2013 International Awards Program for Religious Art & Architecture

Volume 46, Issue 4 :: Michael J. Crosbie, Ph.D.

This year’s awards program seems to verify trends seen in previous years, trends that appear to still be registering the reverberations of the downtown in the construction industry, which is yet climbing out of its slump. The trend over the past year has been an uptick in the number of projects submitted in the renovation and restoration categories. This year, 23 projects were submitted in these categories, attesting to the stamina of this kind of work. It appears that many congregations are choosing to renovate or restore existing facilities rather than build anew. Even in the category of new facilities, many projects were new construction connected to existing buildings. This might be a long-term trend in working for religious clients. It has been reported that donations to religious groups have dropped in recent years while charitable donations to non-religious organizations have grown. Studies have cited declining membership in organized religion as part of the reason; such shortfalls appear to be having an impact on more religious groups opting for renovating existing facilities rather than building new ones.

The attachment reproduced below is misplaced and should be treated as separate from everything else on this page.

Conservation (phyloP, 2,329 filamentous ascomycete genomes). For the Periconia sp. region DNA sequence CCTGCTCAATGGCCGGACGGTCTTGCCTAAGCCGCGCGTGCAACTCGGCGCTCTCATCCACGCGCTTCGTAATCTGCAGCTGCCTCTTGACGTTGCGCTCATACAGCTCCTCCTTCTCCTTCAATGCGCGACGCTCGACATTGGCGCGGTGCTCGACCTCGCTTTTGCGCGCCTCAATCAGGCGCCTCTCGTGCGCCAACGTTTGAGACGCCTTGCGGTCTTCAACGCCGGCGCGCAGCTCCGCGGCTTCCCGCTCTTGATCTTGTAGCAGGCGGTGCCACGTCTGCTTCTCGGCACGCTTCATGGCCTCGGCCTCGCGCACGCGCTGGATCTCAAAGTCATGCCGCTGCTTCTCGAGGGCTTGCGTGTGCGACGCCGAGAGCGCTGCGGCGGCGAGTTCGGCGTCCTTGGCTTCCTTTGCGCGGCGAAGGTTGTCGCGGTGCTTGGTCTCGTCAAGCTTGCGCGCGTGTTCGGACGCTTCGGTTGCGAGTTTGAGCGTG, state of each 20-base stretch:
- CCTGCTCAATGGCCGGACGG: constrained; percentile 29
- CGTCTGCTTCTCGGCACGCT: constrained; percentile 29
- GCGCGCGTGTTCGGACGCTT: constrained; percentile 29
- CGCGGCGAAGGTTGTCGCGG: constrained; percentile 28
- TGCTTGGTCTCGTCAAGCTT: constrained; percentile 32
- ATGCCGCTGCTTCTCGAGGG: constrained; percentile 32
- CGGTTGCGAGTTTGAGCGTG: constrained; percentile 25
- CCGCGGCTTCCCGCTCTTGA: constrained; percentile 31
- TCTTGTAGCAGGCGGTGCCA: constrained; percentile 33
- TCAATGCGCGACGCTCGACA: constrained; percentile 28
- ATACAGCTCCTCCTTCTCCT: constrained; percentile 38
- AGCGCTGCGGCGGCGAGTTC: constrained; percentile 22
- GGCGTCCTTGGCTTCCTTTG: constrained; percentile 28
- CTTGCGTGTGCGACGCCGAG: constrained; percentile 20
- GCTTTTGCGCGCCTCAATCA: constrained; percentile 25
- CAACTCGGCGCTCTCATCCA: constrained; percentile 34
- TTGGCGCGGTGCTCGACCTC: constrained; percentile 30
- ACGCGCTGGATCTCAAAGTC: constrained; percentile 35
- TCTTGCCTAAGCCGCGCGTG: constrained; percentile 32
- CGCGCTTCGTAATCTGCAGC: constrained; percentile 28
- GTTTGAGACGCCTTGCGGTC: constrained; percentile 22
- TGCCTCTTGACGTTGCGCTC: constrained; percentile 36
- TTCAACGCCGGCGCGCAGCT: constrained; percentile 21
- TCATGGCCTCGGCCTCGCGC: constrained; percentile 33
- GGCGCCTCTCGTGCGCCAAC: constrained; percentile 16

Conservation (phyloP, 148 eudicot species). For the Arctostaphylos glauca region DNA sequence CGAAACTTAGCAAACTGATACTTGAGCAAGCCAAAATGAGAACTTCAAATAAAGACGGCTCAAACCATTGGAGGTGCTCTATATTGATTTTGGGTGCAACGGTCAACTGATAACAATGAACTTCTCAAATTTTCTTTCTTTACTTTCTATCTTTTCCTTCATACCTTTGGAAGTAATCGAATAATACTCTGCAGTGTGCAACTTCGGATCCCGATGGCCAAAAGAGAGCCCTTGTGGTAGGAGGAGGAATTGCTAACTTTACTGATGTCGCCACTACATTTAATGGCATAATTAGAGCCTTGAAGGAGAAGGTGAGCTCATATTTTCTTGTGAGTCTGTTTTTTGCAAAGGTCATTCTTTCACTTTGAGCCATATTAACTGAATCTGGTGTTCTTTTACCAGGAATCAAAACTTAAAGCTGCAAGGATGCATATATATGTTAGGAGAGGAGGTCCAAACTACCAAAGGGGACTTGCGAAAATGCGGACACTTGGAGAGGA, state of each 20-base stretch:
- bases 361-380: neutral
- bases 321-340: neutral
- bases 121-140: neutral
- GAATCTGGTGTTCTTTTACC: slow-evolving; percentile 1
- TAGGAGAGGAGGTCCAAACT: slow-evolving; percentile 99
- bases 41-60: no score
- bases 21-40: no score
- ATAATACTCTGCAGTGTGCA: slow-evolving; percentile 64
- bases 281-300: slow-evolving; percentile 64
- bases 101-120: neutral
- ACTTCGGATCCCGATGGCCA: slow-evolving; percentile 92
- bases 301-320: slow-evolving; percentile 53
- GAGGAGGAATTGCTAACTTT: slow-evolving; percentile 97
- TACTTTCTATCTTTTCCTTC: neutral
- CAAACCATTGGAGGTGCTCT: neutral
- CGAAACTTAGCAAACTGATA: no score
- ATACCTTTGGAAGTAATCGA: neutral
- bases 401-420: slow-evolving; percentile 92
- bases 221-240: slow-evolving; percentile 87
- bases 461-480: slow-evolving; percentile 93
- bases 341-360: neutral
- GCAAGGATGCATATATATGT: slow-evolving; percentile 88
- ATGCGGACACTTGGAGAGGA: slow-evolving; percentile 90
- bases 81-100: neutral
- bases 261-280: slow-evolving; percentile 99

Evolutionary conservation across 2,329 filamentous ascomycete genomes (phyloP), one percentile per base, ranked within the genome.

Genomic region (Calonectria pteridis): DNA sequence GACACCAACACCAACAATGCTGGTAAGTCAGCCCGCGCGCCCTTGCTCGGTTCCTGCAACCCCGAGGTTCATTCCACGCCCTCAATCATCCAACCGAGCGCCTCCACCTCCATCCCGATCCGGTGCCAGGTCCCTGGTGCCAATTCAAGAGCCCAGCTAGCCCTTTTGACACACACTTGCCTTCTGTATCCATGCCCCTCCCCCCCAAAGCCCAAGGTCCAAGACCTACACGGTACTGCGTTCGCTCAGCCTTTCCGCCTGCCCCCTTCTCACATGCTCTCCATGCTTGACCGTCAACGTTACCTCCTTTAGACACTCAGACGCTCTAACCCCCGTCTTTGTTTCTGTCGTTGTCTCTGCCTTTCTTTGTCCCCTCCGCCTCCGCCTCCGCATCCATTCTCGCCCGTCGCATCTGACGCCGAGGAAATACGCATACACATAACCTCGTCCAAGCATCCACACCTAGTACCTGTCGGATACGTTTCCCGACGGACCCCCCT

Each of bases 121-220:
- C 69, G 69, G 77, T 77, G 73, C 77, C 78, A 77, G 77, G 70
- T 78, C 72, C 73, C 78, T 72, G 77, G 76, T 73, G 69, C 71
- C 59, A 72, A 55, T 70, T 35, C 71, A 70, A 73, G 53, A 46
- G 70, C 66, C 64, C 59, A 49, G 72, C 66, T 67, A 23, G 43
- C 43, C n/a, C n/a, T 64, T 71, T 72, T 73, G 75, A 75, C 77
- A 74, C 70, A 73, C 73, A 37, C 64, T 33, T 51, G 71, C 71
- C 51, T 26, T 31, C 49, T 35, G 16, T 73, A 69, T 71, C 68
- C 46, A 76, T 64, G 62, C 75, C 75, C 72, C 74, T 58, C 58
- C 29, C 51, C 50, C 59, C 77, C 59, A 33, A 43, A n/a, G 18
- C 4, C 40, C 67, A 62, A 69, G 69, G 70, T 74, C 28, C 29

This year’s awards jury noted that the stronger projects in the submissions were in the remodeling and restoration categories. The jury was particularly impressed with the number of older buildings that had been rescued from complete destruction. Several projects, and a number of award winners, were facilities that had closed or been abandoned. This bodes well for the existing religious building stock.

The 2013 Religious Art and Architecture Awards Jury

The 2013 Religious Art and Architecture Awards Jury, left to right: Frank Harmon (architect); Terry Byrd Eason (liturgical designer); Joan Soranno (architect); Rev. W. Joseph Mann (clergy and jury chair); Fr. John Giuliani (artist).